Finances over next year is a worry for many institutions. The aftermath of hard financial hits, reductions in admissions, and worries about how much we can warrant charging students for a reduced sporting offer. There are expectations of reduced budgets, and entering teams into BUCS represents a big cost.
What can be done
For me, there are some key challenges ahead for BUCS:
- Providing assurances – around the earliest possible beginning of the season, and fast! Particularly with many institutions looking at an online delivery of teaching over all, or part of the first semester, there may be worries about athletes opting to stay at “home-home”.
- Flattening the (administrative) curve – flexibility around introducing different sports will be vital next season. Agreeing activity with NGB’s and UK Active as early as possible will help competition administration on the sides of both, the BUCS office and institution.
- Improving the BUCS Play app – whilst some work has been done, and we’re seeing improvements, there’s still some distance to go. With the possible increase in administrative burden, the app will certainly need to be in good shape for next season! There may also be a need to offer greater leniency in regulations regarding officials.
- Reducing the offering – it’s unfortunate, but in some cases it will have to happen, particularly for Wednesday league and cup, where we may be endangering student wellbeing, as well as our finances and facilities. One of the most obvious ways of maximising the volume of fixtures per team would be to remove the cup offering for a year.
- With the league provision, there won’t be a one-size-fits-all approach, but there’s scope to trial some more inventive, and affordable solutions. Reduced matches and triangle fixtures are a possibility that could lessen costs for the institution, difficulty securing facilities, and a worrying carbon footprint, as well as the more obvious reduction of average league sizes or playing teams once rather than home or away. Taking the opportunity now might result in some more sustainable, affordable changes to the structure of BUCS.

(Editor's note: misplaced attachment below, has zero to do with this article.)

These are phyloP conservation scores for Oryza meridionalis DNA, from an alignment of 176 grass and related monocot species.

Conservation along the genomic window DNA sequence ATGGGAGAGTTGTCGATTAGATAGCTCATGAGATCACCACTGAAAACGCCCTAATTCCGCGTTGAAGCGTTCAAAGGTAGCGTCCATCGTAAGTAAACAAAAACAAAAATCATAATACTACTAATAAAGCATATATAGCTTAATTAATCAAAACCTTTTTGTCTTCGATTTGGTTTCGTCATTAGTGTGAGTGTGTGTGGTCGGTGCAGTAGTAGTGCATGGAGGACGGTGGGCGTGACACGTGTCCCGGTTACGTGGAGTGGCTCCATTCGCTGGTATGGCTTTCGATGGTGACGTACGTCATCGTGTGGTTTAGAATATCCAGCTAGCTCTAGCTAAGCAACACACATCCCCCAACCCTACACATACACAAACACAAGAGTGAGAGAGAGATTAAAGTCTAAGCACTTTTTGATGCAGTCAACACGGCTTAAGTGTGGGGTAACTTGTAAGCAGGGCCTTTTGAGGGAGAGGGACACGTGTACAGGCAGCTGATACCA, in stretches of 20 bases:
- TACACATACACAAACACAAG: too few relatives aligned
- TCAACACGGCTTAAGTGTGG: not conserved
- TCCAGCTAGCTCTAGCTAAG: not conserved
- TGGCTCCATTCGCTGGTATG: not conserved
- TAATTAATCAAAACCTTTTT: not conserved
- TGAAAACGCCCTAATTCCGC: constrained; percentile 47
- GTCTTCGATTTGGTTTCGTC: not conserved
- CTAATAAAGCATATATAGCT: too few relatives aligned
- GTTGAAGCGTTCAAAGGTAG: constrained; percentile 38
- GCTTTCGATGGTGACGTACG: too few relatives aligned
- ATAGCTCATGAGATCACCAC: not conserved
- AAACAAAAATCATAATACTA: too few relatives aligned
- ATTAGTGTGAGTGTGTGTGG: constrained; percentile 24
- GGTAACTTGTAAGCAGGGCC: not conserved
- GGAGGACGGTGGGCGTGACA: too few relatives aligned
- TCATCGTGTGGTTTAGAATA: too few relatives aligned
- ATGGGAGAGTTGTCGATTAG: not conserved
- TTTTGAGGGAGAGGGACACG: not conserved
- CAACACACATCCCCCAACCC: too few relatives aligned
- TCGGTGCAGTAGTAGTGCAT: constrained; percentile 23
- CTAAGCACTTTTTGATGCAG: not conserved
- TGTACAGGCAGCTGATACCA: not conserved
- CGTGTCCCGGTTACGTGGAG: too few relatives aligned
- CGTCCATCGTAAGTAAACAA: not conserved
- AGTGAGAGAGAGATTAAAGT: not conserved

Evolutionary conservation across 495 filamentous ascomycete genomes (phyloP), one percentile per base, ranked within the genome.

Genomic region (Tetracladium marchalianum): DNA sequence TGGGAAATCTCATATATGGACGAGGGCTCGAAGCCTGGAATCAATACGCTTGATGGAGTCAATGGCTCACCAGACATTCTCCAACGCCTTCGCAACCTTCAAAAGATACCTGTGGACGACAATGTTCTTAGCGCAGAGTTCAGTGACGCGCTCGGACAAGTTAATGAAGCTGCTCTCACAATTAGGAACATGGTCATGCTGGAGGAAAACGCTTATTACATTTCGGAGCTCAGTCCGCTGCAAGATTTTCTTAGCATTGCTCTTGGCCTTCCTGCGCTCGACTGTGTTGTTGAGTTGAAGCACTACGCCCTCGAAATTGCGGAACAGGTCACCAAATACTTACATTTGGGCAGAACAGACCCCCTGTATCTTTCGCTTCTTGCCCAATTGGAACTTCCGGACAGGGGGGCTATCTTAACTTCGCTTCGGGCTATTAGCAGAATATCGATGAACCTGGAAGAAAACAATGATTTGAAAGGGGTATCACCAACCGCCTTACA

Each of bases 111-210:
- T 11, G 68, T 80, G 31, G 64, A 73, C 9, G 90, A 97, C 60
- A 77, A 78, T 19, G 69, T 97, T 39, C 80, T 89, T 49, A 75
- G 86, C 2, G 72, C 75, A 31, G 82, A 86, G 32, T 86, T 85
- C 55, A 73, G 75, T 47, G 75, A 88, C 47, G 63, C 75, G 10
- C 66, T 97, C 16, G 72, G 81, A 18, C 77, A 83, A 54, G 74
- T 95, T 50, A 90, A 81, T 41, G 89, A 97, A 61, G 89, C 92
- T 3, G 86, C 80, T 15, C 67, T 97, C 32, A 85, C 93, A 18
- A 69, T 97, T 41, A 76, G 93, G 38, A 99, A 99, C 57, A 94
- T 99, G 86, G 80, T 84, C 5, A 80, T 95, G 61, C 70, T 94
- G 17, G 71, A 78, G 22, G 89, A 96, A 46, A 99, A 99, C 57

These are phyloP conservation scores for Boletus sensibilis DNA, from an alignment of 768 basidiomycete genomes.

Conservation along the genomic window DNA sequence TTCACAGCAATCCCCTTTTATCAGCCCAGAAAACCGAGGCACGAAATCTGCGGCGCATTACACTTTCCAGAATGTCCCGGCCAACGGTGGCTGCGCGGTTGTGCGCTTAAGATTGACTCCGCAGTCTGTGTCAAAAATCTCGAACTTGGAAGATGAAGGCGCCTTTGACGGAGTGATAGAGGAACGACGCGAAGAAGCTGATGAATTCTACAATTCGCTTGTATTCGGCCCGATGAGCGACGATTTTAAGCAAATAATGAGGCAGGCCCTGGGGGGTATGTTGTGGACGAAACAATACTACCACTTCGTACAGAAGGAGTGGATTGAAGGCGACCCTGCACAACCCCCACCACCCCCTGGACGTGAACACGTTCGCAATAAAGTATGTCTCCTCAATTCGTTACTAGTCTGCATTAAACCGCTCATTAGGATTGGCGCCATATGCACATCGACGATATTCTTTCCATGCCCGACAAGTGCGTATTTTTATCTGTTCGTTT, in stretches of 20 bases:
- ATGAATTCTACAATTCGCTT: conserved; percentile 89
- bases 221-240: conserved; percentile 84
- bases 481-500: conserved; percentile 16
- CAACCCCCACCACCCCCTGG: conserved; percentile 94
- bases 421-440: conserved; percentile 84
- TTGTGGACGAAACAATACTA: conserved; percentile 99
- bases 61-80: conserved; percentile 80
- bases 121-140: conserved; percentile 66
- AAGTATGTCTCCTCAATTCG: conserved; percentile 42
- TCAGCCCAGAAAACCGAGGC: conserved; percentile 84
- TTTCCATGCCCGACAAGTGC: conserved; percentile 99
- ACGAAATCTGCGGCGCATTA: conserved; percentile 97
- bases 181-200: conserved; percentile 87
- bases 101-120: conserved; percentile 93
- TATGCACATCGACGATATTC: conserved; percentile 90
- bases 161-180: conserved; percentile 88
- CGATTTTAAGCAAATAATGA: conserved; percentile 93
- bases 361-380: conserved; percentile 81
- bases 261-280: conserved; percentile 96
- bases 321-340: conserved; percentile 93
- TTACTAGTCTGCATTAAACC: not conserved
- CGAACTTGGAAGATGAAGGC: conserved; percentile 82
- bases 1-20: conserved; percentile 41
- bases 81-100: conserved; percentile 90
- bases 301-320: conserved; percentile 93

What can we do?
Within institutions and SUs, we can and should commit to offering the best possible sporting experience, as soon as we are able. We will have to work really hard to engage new students in new and exciting ways, and will probably have to think virtually at first.
In terms of facilities, we will need to seek assurances on the student priority when the “new normal” arrives. Particularly when looking at university-owned facilities that also have commercial targets – after having lost custom for many months, this conversation is one worth starting as early as possible.
Ensuring that communication remains open with our coaching staff and students will be as important as ever. This may be the longest preseason that our athletes get, so there is some real opportunity here from a coach’s perspective, but it’s tough to sustain progress when the light at the end of the tunnel is visible, but of an indeterminate distance.
The challenge is on us to keep them motivated, training hard and working on injury prevention in the build up to the season. Strength and conditioning, nutrition, fitness, team building, and so many more of the foundations needed from a preseason can all be delivered virtually, so no excuses!
The competitive sporting offer will probably be hindered in the early stages of the next academic year, and it’s certainly not alone in this. Everyone is worrying about the student experience next year. The focus is rightly looking at making student experience as good as it can be whilst social distancing measures are in place, but it won’t be as fun as the real-deal.
Unfortunately, the puzzle won’t get easier for a while, and I’ve got more questions than when I started. What’s crucial – like in every other part of HE – is that we have the debate about what comes next out in the open, and across the breadth of the student sport community.